Fans, Bring Your “A” Game
Shout for joy to the LORD, all the earth. Worship the LORD with gladness; come before him with joyful songs. Know that the LORD is God. It is he who made us, and we are his; we are his people, the sheep of his pasture. Enter his gates with thanksgiving and his courts with praise; give thanks to him and praise his name. For the LORD is good and his love endures forever; his faithfulness continues through all generations. (Psalm 100)
True confession time: you know those crazy college basketball fans that paint themselves from head to toe, go to games and yell their lungs out? I was one of those. I was good at it too. My friends and I had a little club called “Courtside Chaos.” We were there to change the outcome of the game, to give our team an advantage at home. We had dozens of organized strategies, for instance: if there was a big moment at the end of an important game where the opponent’s shot clock had 10 seconds on it, we would get the entire crowd counting down from 5 so that the opposing player rushed the shot. We heckled, we yelled, at one point I think we unhinged the mind of an opposing coach. As far as fans go my friends and I were all in, we were extreme, we went so far as to take pride in our extremeness.
Seahawks fans know what I’m talking about, as a group, they are the best in the country. The Seahawks have by far the biggest home field advantage in the NFL. Seahawks fans know how to sell out for their team, how to go all in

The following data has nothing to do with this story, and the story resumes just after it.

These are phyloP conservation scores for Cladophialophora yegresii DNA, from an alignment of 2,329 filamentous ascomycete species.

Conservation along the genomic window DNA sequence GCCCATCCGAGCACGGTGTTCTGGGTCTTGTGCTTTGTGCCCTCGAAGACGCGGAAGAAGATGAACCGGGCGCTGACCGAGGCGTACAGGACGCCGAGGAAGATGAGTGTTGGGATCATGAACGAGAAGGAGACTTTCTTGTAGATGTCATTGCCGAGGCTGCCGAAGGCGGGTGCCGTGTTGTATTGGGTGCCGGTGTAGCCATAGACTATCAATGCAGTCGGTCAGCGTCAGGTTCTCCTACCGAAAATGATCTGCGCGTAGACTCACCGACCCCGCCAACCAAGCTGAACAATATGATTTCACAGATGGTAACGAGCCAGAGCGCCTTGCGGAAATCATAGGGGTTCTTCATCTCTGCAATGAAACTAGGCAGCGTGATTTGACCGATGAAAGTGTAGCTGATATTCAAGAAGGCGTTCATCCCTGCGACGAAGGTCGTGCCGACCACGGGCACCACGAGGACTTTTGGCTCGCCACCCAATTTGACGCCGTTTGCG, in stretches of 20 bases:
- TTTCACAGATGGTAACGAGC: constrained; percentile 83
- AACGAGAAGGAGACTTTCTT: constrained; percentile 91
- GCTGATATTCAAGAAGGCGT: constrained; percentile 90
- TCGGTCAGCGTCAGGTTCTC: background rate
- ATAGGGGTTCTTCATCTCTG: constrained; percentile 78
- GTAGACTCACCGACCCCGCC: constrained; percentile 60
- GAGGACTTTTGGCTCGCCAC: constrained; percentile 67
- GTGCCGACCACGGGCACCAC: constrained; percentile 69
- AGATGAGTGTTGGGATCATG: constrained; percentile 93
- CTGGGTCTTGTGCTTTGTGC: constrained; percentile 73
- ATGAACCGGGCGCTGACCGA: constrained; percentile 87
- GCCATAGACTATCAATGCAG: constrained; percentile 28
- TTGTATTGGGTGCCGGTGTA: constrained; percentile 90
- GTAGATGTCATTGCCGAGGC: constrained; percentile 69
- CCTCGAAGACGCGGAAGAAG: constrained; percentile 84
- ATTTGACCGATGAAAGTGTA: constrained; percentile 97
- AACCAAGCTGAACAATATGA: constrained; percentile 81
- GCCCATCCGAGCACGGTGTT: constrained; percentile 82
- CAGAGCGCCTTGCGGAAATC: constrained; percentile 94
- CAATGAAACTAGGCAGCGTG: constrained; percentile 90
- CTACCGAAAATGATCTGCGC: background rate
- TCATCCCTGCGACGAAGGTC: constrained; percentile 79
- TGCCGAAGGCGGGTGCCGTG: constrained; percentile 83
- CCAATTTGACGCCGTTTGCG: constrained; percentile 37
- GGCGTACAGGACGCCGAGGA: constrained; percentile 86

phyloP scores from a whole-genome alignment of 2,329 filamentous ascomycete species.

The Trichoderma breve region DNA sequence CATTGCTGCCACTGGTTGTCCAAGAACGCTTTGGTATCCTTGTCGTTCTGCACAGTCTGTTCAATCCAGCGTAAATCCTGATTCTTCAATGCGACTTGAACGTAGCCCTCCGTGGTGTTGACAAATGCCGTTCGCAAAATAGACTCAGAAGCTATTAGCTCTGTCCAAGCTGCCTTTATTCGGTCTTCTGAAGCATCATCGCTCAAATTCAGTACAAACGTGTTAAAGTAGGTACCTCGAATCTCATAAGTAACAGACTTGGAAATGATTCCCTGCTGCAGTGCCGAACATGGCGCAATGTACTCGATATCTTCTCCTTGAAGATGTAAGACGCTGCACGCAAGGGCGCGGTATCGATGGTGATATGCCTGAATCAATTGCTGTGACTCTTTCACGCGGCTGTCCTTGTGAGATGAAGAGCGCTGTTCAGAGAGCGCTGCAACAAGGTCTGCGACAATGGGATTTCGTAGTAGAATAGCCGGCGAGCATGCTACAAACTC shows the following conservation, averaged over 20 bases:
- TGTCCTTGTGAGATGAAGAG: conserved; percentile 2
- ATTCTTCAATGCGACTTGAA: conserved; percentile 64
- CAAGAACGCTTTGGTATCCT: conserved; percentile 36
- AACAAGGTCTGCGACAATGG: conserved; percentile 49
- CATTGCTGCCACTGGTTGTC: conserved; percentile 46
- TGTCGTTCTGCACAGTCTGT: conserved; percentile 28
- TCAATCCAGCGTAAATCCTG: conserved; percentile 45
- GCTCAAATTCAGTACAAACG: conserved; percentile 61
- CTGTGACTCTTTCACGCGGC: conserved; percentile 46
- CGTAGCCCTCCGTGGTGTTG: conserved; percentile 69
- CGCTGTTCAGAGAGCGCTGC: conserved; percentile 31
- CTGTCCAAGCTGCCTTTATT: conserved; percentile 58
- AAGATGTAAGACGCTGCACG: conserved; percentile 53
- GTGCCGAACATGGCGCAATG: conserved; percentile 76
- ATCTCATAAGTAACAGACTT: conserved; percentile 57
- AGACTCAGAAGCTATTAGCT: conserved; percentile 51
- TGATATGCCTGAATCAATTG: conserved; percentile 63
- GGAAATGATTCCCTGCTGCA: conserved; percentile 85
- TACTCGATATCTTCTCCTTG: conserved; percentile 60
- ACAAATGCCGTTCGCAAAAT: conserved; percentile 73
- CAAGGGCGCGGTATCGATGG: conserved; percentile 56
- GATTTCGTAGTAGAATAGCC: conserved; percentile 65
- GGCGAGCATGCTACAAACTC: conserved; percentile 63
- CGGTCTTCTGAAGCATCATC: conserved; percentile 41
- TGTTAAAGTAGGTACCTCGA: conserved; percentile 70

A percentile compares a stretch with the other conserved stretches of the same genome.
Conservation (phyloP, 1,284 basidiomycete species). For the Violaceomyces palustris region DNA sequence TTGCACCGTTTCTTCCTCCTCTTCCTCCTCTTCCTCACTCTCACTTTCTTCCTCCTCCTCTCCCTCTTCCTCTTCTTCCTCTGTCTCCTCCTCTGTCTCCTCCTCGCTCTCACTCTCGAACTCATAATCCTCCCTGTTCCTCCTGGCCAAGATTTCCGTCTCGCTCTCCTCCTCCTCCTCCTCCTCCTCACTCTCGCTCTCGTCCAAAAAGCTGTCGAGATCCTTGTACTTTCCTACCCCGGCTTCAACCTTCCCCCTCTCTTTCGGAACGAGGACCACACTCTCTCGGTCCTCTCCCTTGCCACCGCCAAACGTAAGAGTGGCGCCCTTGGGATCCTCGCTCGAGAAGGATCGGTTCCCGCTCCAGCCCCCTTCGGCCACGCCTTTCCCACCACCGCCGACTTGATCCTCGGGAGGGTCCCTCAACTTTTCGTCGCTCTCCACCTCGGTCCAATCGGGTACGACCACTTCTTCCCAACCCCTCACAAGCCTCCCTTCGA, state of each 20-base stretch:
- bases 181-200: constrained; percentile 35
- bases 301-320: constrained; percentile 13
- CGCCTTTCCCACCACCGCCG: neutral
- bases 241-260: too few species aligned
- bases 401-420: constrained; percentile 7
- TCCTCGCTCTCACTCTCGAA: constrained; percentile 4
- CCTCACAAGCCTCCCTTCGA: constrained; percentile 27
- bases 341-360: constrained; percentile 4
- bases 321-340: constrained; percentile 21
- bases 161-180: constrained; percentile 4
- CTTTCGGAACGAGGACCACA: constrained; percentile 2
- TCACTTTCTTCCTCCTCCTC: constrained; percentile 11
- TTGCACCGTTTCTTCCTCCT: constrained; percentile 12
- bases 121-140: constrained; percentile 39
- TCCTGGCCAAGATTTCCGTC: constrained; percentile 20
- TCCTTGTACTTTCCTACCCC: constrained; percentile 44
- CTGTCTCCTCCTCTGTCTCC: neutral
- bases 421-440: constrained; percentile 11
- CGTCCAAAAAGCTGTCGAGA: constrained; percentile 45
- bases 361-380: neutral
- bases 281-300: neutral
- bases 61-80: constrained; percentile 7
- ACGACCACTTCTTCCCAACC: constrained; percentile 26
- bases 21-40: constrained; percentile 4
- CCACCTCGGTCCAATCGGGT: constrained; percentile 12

In Seattle it is culturally acceptable to cheer your guts out, in fact its not only acceptable, its preferred.
How many of you have ever felt weird in a worship setting? Because you felt like you were the only one singing? Because you felt like everyone else was singing and you weren’t? Because you didn’t know the words?
Truth is, even in our church its only marginally culturally acceptable to sing. You certainly wouldn’t think about doing anything crazy. No shouting, not cheering, no chanting. No one is showing up with their face painted.
I’m not dogging on sports fans, not at all. I just want to know why we’ve made it culturally acceptable to scream our voices out to cheer on a game, but we still feel awkward when we are asked to cheer the God of the universe.
I think it might be that we don’t have a sense of investment in what God has done or is doing. Sports fans feel like they have ownership in their teams, they are emotional stakeholders in the success or failure of whoever they are cheering for.
So I propose we swing the pendulum in our church back toward going a little crazy. I think that starts with acknowledging what God has done for us, what he has done for the world, and what he is doing in our midst. Once we start to put breath to those things we will find our voices growing a little bit louder. Our gathered worship is an opportunity to respond to the good gifts that God has granted us. The list of gifts, even for those of you who don’t feel like you’ve had many breaks in this life, is almost too long to list. But take a serious stab at listing it. Think about the incredible things that God has done for you. Then suit up and come to worship with a response that is proportional to what you have been given, if that is even possible.
God’s love is unrelenting, it endures forever, through every generation and circumstance. Jesus has given us life, so the only appropriate response is, well, life… all of it, all we are. Like Paul suggests in Romans 12 we bring ourselves to be a “living sacrifice.” Because with love like this, with a God like this, what else could you possibly bring but everything that you got.
See you at worship Sunday. Bring your “A” game.